Holt explained to me that the company’s “sweet spot” is its very quick turn around. Proto Labs is not competing on cost, but rather on consistently delivering high quality parts in the shortest amount of time possible. As a chemist and veteran in polymers and manufacturing, she knows what it takes to make customers happy. From 1979 to 2013, Holt held various positions at Monsanto, Solutia (a Monsanto spin-off), PPG Industries, Spartech Corp. (owned by PolyOne), and other companies. Holt and Connelly’s attention to detail, and that of their employees, coupled with their strengths in interacting with people, play a big role in attracting and keeping customers. Congrats to Proto Labs for its new and very impressive facility.

RØDE Microphones

August 15, 2016

Two of our consultants and I have had the privilege of visiting RØDE Microphones of Sydney, Australia. RØDE is a manufacturer of world-class microphone products for studio recording, performances, video broadcasts, and live interviews. It also manufactures microphones for presenters (lavalier and button mics) and smart phones. Over the past nearly two years, we have worked with RØDE and learned a great deal about the company and its products. Peter Freedman, managing director and chief executive, has given permission to disclose and discuss our relationship publicly.

RØDE hires some of the best people in Australia and other parts of the world. The company has offices in Seattle, Los Angeles, New York, and Hong Kong. Most of the Australian employees we’ve met are young, bright, and energetic. Freedman is the driver of new products, is constantly pushing the limits, and is the heart and soul of the company. RØDE is running $30 million in precision equipment, including a considerable number of new machines that were installed since we’ve started working together. Freedman seeks to be among the best of the best in the design and manufacturing of microphones. And, it shows by the company’s strong growth in recent years.

rode

I feel lucky to be able to work with great companies such as RØDE and people like Freedman and his team. He always has a can-do attitude and is constantly looking for new and better ways for product development and manufacturing. Over our 29 years in business, I have worked with a few people and organizations that find reasons why you cannot do something and serve as obstacles to progress. Fortunately, most of the people that we’ve encountered have the right spirit and outlook. Engineering consultant, futurist, and friend Joel Orr once said, “Success breeds success.” I could not agree more, and RØDE is a company that is producing a lot of it.

GE’s New AM Center

August 1, 2016

Filed under: 3D printing,additive manufacturing,manufacturing,review — Terry Wohlers @ 09:45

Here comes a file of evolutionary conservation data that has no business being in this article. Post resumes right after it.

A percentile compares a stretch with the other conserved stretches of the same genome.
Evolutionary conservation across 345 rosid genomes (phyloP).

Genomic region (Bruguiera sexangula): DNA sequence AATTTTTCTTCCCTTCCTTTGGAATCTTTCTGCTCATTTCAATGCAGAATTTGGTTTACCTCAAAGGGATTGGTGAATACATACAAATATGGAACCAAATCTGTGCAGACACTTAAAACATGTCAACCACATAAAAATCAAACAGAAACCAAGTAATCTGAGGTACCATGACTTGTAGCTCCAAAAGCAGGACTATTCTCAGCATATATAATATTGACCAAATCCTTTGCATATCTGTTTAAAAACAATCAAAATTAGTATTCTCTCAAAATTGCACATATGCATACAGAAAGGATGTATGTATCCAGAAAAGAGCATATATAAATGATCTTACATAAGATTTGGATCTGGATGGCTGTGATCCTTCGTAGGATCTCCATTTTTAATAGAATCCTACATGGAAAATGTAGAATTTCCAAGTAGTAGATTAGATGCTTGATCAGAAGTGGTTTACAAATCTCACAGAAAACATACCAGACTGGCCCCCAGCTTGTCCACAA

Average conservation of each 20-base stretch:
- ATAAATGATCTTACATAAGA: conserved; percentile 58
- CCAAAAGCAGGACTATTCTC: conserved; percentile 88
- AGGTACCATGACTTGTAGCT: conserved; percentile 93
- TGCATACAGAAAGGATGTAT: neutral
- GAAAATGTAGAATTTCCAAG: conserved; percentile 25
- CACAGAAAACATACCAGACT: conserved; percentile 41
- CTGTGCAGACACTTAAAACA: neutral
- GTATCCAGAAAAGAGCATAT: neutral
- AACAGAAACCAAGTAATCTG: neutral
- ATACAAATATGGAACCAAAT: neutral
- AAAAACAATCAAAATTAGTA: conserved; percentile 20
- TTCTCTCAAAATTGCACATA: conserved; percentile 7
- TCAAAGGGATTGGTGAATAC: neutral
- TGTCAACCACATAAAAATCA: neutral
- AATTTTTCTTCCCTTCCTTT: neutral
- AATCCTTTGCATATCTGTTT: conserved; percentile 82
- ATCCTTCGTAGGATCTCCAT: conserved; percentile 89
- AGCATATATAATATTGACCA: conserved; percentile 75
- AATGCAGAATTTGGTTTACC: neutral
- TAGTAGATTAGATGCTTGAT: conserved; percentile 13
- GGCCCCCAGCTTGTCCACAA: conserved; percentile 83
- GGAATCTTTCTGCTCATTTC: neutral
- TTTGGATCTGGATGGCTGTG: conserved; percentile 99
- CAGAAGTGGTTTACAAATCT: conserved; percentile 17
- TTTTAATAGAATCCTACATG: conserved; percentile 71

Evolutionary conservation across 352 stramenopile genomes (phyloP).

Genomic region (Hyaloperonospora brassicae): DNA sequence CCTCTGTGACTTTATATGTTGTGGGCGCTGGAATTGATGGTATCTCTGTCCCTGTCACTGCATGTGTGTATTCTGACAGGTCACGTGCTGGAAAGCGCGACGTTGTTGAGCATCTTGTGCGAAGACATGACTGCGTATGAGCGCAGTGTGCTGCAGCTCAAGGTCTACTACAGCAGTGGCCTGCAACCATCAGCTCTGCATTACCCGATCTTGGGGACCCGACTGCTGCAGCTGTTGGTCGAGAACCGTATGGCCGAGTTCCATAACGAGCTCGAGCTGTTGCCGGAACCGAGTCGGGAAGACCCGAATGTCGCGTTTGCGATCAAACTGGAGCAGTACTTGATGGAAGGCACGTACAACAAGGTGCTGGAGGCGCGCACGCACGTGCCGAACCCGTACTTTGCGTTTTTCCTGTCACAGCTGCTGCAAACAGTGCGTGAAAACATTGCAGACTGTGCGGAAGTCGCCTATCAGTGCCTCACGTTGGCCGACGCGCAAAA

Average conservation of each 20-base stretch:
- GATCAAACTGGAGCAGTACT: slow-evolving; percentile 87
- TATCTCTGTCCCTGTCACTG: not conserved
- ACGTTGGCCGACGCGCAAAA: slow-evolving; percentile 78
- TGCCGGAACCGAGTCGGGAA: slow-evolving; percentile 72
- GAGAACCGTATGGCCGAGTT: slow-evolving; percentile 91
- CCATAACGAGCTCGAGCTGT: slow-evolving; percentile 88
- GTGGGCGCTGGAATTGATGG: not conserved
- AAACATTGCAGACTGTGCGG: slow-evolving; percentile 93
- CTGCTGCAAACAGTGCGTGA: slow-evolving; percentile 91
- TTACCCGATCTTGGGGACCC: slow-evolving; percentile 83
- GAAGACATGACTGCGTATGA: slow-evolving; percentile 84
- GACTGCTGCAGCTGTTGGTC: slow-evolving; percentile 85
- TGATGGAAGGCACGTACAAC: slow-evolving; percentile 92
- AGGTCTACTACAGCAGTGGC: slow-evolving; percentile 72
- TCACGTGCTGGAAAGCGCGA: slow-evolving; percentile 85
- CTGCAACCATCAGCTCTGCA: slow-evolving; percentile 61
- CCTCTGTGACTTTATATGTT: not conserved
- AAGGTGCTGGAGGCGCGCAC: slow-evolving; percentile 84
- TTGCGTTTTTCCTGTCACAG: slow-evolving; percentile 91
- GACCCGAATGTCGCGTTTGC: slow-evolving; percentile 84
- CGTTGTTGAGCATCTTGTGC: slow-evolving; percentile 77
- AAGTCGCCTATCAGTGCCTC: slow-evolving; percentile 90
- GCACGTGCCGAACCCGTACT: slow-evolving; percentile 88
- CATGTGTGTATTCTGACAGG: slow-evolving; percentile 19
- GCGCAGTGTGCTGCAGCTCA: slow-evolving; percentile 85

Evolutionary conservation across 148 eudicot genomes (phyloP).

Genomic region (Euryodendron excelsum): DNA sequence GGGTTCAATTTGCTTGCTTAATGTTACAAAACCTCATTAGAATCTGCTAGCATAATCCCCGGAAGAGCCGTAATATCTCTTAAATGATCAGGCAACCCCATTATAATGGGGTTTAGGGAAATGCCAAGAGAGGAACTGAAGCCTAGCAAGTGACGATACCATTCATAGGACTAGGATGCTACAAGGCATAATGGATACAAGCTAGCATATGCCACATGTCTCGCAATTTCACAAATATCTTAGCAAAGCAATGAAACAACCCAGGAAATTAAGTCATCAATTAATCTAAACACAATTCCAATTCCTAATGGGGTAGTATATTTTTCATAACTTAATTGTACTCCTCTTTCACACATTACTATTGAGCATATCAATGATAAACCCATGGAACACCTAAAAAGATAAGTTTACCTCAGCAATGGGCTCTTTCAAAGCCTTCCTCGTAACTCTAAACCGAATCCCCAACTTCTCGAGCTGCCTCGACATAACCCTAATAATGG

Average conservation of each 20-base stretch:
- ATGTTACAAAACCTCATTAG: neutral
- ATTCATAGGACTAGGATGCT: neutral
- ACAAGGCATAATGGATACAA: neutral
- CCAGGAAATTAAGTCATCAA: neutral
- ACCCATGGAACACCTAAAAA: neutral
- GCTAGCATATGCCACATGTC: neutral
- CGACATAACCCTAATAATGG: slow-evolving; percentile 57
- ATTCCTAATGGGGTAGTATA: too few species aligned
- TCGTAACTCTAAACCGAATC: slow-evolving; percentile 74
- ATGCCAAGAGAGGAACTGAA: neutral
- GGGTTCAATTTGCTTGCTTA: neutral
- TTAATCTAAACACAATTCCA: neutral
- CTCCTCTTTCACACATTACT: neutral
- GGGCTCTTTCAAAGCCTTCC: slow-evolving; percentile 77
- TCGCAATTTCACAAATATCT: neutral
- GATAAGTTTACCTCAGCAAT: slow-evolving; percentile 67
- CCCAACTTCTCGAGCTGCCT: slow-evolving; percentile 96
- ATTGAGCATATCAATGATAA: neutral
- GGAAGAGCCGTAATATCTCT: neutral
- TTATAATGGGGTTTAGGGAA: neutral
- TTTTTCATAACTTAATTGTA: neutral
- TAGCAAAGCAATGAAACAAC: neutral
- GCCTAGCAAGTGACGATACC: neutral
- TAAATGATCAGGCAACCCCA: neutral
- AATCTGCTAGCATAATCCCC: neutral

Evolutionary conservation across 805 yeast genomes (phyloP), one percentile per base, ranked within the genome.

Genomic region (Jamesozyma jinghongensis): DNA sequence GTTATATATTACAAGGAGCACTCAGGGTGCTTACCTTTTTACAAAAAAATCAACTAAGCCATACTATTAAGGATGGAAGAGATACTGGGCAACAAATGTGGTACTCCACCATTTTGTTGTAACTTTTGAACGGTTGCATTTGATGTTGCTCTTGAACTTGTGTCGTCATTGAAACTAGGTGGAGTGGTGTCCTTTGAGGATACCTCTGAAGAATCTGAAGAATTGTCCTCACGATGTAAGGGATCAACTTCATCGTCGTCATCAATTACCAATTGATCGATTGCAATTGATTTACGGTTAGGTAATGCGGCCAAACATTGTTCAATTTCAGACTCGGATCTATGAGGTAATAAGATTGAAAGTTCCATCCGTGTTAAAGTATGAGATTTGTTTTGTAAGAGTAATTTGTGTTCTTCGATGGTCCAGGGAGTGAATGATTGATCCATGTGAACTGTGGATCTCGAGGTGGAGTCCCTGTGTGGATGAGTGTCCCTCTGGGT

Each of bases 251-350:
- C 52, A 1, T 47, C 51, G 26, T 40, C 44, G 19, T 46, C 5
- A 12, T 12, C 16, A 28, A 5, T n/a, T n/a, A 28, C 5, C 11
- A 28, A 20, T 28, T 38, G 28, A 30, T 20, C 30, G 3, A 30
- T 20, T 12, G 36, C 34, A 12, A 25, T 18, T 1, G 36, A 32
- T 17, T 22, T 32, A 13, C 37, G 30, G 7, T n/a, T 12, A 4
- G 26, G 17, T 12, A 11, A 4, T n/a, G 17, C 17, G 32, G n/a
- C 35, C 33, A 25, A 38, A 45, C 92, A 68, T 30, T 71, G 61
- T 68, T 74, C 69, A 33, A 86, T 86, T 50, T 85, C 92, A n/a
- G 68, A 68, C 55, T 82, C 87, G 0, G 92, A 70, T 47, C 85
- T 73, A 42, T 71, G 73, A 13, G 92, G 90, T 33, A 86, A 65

In April 2016, GE opened its new Center for Additive Technology Advancement (CATA), located near Pittsburgh, Pennsylvania. The 11,613-sq meter (125,000-sq ft) facility was designed to drive innovation and adoption of additive manufacturing across the company’s major businesses. They include Aviation, Energy Connections, Healthcare, Oil & Gas, Power, Renewable Energy, Transportation, and Current, powered by GE. CATA houses multiple AM machines from EOS, SLM Solutions, Stratasys, and ExOne. They are complimented by many CNC machining centers, EDM, heat treatment chambers, and other equipment. Space is available that would essentially double the number of machines and processes at the facility.

I toured CATA last Thursday and found it to be jaw-dropping impressive. It will almost guarantee an acceleration of knowledge and understanding of AM for production applications within the company. Having spent time with GE employees from several businesses over the years, I can say without reservation that many have solid AM experience. Even so, company management would be first to admit that the opportunity to grow and expand expertise across the 305,000-employee corporation is vast. CATA will help the company get there more quickly. Work at the facility is focused on mid technology readiness levels (i.e., TRL 4-7).

cata

GE advanced its position in AM when it acquired Morris Technologies, and its sister company, Rapid Quality Manufacturing, in November 2012. Greg Morris, then CEO and owner of the company, is the leader of Additive Technologies at GE Aviation. In 2013, GE Aviation announced that it had developed a 3D-printed fuel nozzle for its new LEAP engine. The attention received by the nozzle, which is now in production, has been an inspiration to countless organizations worldwide. Airbus was the first to receive LEAP engines, each with 19 nozzles, in April 2016 for the A320neo aircraft.

GE is making a big investment in additive manufacturing. However, it has shown few new designs since the public announcement of the fuel nozzle program. In my view, it is time for the company to show another advanced and exciting design for AM to serve as further inspiration inside and outside the company. It would make a bold statement and show the company’s leadership in the adoption and advancement of AM technology.